All these years later, that farm is where the church still stands. Swartzentruber’s grandson, Samuel Yoder, lives there now and works the land.
Yoder speaks at a deliberate pace, pausing often. He considers himself trilingual, in a sense, because he speaks English, a German dialect used by the Amish, and the more formal high German when preparing sermons.
He remembers working with his grandfather in the old church, hearing stories of how the building came to be on their farm.
His grandfather used to recall the day he went into town to start dismantling the church’s steeple. Yoder can retell the story, though he doesn’t remember every detail.
A Black man approached Swartzentruber and shouted “Come down, Mr. Amish man, come down from that church. That is my church,” Yoder recounted. “You may not do that to my church.”
Swartzentruber went to City Hall to confirm his ownership of the building, and then continued dismantling it. No one tried to stop him after that day, Yoder said.
“Maybe there was still one person that prayed to the almighty God in that building,” Yoder said.
Exactly what happened to the church during those transitional years remains unclear. Was the building still being used for worship on a smaller scale as the Black community shrank? What pushed the church trustees to sell the property in 1934?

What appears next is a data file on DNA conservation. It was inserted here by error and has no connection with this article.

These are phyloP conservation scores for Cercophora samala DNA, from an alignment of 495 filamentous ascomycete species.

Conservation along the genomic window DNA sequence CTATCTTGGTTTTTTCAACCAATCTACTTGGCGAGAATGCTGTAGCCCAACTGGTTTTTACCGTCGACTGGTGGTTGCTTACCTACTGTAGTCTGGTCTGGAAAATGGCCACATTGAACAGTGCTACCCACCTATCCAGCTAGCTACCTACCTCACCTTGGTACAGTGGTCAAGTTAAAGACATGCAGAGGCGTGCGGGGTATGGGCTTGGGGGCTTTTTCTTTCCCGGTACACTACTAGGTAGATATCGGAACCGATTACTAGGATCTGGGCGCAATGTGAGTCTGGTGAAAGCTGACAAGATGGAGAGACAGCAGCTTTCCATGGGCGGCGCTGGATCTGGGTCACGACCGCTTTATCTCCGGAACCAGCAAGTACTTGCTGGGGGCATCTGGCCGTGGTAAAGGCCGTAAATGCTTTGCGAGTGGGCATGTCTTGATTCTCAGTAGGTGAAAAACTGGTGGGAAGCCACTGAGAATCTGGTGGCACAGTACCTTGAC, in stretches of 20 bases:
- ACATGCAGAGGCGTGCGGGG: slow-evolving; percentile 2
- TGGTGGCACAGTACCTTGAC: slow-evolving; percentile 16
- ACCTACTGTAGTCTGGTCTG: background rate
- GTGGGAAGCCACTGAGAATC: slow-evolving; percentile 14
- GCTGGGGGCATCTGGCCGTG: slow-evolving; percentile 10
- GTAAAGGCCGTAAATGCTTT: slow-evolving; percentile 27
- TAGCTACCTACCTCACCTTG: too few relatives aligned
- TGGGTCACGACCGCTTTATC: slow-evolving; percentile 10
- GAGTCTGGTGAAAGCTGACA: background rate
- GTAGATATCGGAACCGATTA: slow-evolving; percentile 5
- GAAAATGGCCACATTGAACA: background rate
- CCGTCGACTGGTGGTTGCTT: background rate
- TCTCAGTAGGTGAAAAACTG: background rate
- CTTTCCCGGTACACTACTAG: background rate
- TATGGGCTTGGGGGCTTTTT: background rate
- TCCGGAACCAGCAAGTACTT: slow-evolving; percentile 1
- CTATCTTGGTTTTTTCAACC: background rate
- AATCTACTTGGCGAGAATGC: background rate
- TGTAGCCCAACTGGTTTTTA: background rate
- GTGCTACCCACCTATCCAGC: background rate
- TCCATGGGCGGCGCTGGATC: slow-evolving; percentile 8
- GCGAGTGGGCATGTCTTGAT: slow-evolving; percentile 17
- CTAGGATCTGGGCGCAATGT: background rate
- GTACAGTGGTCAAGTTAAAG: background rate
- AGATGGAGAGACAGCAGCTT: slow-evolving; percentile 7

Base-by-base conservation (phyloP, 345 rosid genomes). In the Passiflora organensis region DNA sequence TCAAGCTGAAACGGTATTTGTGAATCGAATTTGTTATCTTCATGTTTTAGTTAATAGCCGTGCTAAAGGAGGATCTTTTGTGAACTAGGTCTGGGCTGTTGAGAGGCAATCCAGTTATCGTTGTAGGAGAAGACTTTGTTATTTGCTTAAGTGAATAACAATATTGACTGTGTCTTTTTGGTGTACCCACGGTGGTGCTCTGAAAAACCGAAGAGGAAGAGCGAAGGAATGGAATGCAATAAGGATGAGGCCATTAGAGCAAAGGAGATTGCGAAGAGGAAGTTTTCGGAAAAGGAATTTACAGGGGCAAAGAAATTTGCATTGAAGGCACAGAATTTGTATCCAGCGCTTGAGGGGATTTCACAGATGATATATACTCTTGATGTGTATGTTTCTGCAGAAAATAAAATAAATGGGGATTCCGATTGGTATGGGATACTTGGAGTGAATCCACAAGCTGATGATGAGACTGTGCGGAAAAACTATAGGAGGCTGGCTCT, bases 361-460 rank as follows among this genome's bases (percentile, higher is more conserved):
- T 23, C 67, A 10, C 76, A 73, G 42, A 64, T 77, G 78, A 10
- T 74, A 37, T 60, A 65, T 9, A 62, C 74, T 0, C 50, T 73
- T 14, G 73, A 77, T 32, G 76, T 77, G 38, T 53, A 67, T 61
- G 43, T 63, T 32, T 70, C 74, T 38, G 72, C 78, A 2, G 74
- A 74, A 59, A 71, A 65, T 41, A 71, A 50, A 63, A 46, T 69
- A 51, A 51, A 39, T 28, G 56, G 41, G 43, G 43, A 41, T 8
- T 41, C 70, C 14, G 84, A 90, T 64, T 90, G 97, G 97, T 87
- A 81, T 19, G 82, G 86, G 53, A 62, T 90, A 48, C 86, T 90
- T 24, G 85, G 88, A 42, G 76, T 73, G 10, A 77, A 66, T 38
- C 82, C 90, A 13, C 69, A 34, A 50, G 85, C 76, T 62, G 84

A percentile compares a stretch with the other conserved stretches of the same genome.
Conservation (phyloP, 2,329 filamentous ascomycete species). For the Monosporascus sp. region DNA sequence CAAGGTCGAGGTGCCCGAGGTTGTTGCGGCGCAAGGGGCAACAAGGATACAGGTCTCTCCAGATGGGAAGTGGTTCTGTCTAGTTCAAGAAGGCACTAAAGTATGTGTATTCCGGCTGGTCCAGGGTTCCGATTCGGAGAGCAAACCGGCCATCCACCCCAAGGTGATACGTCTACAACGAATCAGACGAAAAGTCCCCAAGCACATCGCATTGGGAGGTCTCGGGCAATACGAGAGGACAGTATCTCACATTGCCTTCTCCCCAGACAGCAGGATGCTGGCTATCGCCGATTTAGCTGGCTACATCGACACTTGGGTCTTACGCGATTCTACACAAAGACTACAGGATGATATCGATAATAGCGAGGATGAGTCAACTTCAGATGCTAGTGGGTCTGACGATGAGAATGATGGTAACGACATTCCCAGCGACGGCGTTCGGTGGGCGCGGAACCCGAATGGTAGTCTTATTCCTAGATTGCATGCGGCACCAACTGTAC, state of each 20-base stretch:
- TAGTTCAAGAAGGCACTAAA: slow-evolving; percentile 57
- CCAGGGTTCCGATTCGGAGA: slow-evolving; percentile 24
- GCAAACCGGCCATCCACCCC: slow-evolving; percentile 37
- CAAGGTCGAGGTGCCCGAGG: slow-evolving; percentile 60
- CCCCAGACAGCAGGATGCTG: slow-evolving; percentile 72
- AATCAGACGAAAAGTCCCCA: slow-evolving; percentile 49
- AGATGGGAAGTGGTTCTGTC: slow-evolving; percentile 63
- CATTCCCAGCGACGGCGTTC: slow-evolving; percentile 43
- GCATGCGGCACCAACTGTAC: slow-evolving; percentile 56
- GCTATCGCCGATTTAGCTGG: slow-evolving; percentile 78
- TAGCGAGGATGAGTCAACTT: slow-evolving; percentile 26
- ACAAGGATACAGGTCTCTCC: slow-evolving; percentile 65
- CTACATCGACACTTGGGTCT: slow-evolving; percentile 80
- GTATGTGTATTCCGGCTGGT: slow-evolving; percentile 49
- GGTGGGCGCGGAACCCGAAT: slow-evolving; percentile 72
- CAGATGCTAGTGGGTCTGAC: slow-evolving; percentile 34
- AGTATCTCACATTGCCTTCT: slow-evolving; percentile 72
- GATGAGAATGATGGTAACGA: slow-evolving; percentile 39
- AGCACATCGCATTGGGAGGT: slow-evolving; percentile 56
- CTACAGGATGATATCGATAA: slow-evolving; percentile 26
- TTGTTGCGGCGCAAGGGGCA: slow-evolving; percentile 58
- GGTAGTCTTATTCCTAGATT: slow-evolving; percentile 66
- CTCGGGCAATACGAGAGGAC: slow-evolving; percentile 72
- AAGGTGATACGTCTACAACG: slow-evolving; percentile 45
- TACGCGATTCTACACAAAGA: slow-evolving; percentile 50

Smith believes the man who tried to stop Swartzentruber was the pastor of the church. And she attributes the building’s removal to the same “racism and hate” that she considers responsible for driving Black residents out of Garrett County.
Yoder also thinks it's possible that churchgoers may have been forced out somehow. His grandfather used to mention that town officials were trying to build a high school on the property where Bethel stood and wanted the church gone quickly.
“I would suspect, by the stories, that there was a little bit of backhandedness going on,” he said.
Yoder wonders if his grandfather felt sympathy for the man who tried to intervene in the church's removal. The Amish, he reasons, were considered outsiders then, too.
But Swartzentruber needed a workshop for blacksmithing, so he took the building apart in large pieces and reassembled it on his farm.
Today, the building looks out on 170 acres where Yoder grows corn, soybeans and other cash crops. Yoder was born there. The farm is all he knows.
He agreed to sell the old church for $7,500 last year so that it could be restored. The Town Council in Mountain Lake Park voted unanimously to buy the building.
Yoder is working to clear out his grandfather's old blacksmithing equipment so the church can be transferred to Mountain Lake Park.
A NEW CHAPTER
With their county's history in mind and Floyd's death acting as a spark, a group of Garrett Countians began working to form a new chapter of the NAACP last year.
One of Smith’s friends, Daphne Gooding, serves as the organization’s president. She didn’t realize how bad racism was in her county until she started hearing Smith’s stories about living there — the odd looks at the store, the whispers in restaurants.